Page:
February 10, 2013 Posted by | GOP, Tea Party | , , , | Leave a comment

“Freedom For The Few”: Corporations, Miniature Governments With Their Own Undemocratic Governance Structures And Election Systems

We should be done by now with the idea that a corporation is a single thing. Corporations contain a multitude of conflicting interests and are much more like miniature governments with their own governance structures and election systems than is commonly recognized. While these structures are far more hierarchical and undemocratic than we require of our public institutions, Americans should not be resigned that this is the best or the only way the private sector can be structured.

The debate over corporate disclosure currently going on at the SEC exposes some important fissures within the modern American corporation. On the one hand, corporate managers and their allies have argued that corporations should be able to engage in political activities without having to disclose how much they spent or who that money went to. But there is a subtle slight-of-hand to this argument. It conflates the overall interests of the corporation with the desires of management and directors. What proponents of this view really mean is that management and directors should be able to make political expenditures without getting any input from shareholders or other constituencies within the corporation.

On the other side of the debate, shareholders and shareholder advocacy groups have been calling for greater disclosure regarding how corporate money is spent in politics. Shareholders have pointed out, rightly, that management’s political activities are not necessarily good for business. The money spent on political activity is money that shareholders might otherwise see reinvested in the company or have paid out in dividends, and it is money they have residual legal claims to. And, importantly, it often expresses political views that shareholders have no interest in supporting.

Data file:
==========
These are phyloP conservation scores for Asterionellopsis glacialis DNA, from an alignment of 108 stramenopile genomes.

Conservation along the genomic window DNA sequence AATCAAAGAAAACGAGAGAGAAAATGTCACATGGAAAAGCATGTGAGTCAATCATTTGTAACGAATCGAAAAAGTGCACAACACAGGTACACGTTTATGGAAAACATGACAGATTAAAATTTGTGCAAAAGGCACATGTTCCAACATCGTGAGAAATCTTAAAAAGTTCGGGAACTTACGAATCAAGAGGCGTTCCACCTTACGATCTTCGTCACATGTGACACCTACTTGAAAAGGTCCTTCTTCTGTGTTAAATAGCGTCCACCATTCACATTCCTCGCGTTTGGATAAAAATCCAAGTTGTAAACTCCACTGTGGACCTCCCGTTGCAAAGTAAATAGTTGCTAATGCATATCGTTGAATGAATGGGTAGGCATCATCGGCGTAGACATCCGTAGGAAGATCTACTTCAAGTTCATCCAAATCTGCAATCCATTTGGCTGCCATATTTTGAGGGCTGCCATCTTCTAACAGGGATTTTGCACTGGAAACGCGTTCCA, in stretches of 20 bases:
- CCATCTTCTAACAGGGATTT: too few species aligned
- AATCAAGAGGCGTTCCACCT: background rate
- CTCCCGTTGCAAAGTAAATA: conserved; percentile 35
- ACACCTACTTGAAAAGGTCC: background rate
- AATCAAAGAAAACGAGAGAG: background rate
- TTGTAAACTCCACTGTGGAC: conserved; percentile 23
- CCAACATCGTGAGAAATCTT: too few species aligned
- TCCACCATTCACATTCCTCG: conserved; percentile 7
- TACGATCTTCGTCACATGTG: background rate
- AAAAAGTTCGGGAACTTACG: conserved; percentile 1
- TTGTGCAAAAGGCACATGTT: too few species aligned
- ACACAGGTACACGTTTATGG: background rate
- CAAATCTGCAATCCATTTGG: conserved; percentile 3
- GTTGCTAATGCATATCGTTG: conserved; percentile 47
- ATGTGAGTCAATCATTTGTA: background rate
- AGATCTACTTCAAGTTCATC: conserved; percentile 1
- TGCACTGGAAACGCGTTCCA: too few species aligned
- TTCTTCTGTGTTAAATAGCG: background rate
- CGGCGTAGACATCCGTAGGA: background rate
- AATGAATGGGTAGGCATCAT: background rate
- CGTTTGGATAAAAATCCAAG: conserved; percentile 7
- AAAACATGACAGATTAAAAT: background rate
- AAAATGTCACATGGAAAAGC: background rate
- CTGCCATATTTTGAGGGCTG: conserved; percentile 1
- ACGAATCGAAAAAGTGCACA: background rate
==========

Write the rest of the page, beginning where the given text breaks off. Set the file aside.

Shareholders have been introducing and voting on proposals to improve disclosure. But even when these measures pass, they are merely advisory and do not bind managers. It’s simply not the case that corporate political spending reflects the views of all the people who make up a business. Under existing corporate law, these intra-business disputes already tend to be resolved in management’s favor. And right now it is only management and directors whose views are reflected in political activity. It’s also noteworthy that employees’ interests aren’t even a part of this picture.

In spite of all that, management continues to push back against shareholders. Likely emboldened by Citizens United, proponents of management-dominated corporate speech have begun to claim First Amendment freedoms against their own shareholders. Consider this rather surprising statement from former SEC Commissioner Paul Atkins:

shareholder activists, including unions, state pension funds, and ‘socially responsible investors,’ have increasingly turned to shareholder proposals to selectively burden American businesses exercising their First Amendment rights.

Leaving aside the fact that nobody has First Amendment rights against other private actors, this is an extremely bold assertion. This is tantamount to saying that the interests of management should trump all others and that neither private nor public actors should be permitted to interfere.

Frighteningly, recent developments have begun to enshrine this pro-boss, pro-management bias elsewhere in the law as well. This trend can be seen in a number of settings. During the last election cycle, a number of journalists were reporting that employers were asserting a First Amendment right to trample on the voting rights of their employees. In the ongoing fights over the Affordable Care Act, a number of employers have asserted a constitutional right not to pay for employees’ access to birth control and reproductive health services. (And in the religious non-profit setting, the Obama administration appears prepared to give them the exemption they were seeking.)

Corporations are a “they,” not an “it.” And it’s vitally important that this “they” doesn’t only mean corporate management. More democratic private sector institutions would be an important start. But we need a new constitutional framework for understanding people’s positive rights in the private sector as well. Freedom under the First Amendment doesn’t simply mean, as Paul Atkins might like, protecting bosses from public and private accountability. It means empowering a variety of people, shareholders, workers, communities, and the broader public, to shape the political conditions they live in.


By: Anthony Kammer, The American Prospect, February 6, 2013

February 10, 2013 Posted by | Corporations | , , , , , , , | Leave a comment